When a man in the military has children, it does not affect his ability to do his duties at all, nor does it make more work for his comrades, nor does it reduce the combat effectiveness of his unit (or ship or aircraft squadron). When a woman in the military has children, her ability to do her duties is profoundly reduced if not entirely negated, it makes more work for her comrades, and it reduces the combat effectiveness of her unit.

Araminty writes:

I’m not trying to be rude, but I’m amazed that anyone can even wonder about why women’s marital and parental status matter in the military. It is simply so obvious, so commonsensical! I can’t imagine Pan Dora could possibly be a parent. Has the mother become so inessential in our society that we think nothing of sending women away from their (dependent, fragile, developing) children and into war? The question itself is a testament to our culture. That is not good.

Laura writes:

For many people, this is no longer a commonsensical issue. They genuinely don’t recognize the universal claim of children on the time and inclinations of adults nor do they believe that women are innately less aggressive and weaker than men.

Lisa, who served in the military, writes:

I do not mean to sound hokey or Gaiaesque, but if a people do not put “the womb” (and all womanly functions entailed in the nurture of children) on a functional sort of pedestal, that people are doomed. Women are being drawn into ANY job rather than motherhood, which is not a “job,” but an irreplaceable role within a God-blessed and healthy society. While a “female midshipman” at a military academy, I observed much that was detrimental to men, to women, to that branch of service, and to the society and families of which hey were part (or would one day form), all for the sake of a Marxist athiest’s social engineering experiment.

Joe Long writes:

Alternative history is very popular these days, and I admit an interest in it, lowbrow though it is.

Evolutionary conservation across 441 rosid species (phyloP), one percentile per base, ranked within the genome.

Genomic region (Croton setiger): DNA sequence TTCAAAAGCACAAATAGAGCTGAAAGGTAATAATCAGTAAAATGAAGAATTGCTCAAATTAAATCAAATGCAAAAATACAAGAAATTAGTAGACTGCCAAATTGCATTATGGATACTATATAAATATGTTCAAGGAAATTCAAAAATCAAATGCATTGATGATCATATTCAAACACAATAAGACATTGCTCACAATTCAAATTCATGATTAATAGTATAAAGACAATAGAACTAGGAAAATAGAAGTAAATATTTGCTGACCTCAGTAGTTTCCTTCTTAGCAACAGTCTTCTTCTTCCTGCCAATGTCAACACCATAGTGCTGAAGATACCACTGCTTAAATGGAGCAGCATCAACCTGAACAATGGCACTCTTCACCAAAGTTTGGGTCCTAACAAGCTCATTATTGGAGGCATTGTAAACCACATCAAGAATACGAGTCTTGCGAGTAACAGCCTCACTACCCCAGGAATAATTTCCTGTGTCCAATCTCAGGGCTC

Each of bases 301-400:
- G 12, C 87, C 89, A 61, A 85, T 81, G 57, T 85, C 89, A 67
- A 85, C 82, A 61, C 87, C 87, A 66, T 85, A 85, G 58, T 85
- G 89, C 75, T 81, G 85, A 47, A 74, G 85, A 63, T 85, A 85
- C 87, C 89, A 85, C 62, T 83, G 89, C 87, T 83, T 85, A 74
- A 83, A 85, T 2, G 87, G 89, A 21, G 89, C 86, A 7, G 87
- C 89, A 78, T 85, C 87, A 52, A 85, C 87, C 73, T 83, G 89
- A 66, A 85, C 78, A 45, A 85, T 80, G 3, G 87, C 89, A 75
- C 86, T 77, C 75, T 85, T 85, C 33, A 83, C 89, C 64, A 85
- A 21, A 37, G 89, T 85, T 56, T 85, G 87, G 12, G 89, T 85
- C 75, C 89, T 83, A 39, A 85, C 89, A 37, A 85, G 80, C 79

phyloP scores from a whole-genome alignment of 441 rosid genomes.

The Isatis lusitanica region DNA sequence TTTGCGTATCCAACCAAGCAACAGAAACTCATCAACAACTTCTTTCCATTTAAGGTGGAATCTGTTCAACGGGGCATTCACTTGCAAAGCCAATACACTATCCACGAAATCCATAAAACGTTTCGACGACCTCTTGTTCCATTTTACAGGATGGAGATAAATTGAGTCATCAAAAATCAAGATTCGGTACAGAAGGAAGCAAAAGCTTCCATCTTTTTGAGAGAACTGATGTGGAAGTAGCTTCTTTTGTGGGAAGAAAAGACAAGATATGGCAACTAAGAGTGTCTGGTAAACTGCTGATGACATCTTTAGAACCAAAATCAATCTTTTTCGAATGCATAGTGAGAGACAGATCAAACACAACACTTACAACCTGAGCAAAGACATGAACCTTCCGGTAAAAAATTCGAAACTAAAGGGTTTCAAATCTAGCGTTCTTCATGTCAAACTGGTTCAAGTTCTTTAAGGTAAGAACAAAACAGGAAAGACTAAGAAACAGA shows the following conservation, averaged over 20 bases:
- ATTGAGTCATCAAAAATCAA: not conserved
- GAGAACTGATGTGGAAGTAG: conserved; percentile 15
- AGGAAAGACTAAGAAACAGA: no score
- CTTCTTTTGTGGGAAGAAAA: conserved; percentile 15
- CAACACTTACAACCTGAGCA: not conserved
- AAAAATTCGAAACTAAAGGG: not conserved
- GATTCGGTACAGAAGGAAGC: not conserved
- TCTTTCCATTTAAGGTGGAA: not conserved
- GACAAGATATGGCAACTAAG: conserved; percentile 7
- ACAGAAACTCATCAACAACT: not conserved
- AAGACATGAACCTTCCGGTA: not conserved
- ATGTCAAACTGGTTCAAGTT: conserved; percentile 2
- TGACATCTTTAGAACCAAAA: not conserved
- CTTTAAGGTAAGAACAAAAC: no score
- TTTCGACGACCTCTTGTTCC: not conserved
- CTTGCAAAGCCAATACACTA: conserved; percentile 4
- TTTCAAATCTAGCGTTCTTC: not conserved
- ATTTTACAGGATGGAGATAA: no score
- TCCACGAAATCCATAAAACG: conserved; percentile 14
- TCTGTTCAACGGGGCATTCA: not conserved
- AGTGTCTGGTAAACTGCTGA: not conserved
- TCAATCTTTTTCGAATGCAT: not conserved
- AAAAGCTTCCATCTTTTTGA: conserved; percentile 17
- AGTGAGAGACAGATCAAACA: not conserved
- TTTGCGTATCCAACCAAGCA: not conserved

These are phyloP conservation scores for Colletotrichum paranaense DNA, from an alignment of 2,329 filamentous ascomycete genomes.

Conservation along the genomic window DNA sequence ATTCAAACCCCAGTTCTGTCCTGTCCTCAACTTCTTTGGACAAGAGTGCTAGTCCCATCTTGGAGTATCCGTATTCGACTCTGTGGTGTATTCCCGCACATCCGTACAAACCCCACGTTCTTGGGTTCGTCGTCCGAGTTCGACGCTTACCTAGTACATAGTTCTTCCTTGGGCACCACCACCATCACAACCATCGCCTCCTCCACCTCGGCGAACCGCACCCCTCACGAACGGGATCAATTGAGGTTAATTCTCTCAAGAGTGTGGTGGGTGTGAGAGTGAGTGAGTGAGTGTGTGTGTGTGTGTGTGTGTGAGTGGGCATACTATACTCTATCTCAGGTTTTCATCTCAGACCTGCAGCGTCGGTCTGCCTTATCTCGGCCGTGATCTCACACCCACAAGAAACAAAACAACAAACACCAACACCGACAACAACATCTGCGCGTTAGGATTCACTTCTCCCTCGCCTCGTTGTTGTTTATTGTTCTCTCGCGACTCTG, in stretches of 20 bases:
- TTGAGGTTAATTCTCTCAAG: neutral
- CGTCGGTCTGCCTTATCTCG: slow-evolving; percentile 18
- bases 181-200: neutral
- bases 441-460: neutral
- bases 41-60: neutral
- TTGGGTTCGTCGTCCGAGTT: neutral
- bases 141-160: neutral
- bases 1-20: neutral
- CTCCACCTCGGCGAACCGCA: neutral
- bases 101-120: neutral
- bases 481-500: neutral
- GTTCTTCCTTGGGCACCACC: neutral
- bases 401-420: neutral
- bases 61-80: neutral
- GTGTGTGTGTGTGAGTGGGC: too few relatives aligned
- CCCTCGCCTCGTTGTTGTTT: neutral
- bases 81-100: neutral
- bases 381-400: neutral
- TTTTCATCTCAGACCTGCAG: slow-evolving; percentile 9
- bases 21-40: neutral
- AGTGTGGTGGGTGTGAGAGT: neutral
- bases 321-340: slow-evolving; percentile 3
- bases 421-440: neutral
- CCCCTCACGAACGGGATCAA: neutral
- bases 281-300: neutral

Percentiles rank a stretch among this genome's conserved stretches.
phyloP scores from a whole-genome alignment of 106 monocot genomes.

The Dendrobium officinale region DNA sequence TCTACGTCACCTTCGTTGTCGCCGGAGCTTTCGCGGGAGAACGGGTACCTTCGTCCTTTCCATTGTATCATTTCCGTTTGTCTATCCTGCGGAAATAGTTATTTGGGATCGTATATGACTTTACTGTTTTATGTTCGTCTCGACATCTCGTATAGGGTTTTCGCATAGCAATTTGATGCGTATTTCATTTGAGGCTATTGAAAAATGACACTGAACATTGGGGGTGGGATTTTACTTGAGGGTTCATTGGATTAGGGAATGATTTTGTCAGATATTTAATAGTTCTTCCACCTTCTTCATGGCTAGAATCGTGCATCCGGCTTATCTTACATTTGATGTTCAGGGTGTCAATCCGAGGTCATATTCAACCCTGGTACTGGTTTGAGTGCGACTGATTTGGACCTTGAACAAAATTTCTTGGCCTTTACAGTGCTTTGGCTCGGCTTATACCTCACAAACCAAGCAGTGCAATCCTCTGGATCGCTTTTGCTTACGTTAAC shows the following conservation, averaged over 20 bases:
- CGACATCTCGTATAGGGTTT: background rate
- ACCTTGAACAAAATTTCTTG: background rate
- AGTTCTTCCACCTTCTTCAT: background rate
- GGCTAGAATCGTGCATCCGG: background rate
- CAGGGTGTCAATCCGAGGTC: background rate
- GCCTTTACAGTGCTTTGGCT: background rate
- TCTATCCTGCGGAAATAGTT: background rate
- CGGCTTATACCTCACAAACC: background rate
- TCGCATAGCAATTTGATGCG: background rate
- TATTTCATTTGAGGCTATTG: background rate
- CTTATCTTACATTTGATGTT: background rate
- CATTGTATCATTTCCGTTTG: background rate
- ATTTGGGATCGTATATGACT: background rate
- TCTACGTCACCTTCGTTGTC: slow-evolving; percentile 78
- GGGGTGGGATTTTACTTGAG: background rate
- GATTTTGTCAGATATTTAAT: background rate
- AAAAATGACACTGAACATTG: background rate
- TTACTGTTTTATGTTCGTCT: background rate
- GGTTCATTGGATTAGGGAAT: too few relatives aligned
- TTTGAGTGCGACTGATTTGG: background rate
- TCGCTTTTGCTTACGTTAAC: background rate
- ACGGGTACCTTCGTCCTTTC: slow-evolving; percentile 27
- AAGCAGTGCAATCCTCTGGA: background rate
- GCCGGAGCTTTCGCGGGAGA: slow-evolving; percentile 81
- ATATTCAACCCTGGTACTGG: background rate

So here’s some alternate-timeline speculation to try on: Imagine that, in 1941, our military were “gender-integrated” in the current fashion, and forced to fight the Second World War that way – from a high percentage of the soldiers storming Omaha Beach, to the highest levels of command; that every B-17 falling from the sky carried four or five women to their fiery death along with their male comrades; that each submarine hunting Japanese merchant shipping in the Pacific had to settle the coed restrooms/no showers issue; that the Red Ball Express running supplies to Patton’s army was half female. Not exploits of individual viragos, mind you, but everyday women the way we know and interact with them, on every combat team, air, sea, or land. Not WACS or WAVES or “Free a Marine To Fight!” admin support….

Imagine (and this is easier) that neither the Japanese, nor the Germans, adopted this policy.

A full committment of the population in that mode, would certainly have left a lost generation at home. Another significant result, of course, would have been that that generation would have had to grow up eating saurkraut – with chopsticks.

Alex writes from England:

I think one of the most troubling images of ‘warrior women’ that I ever saw, had an American female soldier (on duty in Iraq) posing with a rifle cradled in her arms, pouches of ammunition over her breasts, and a foolish grin on her face. The battle helmet that she was wearing had a photograph of her baby stuck on it.

A Grateful Reader writes: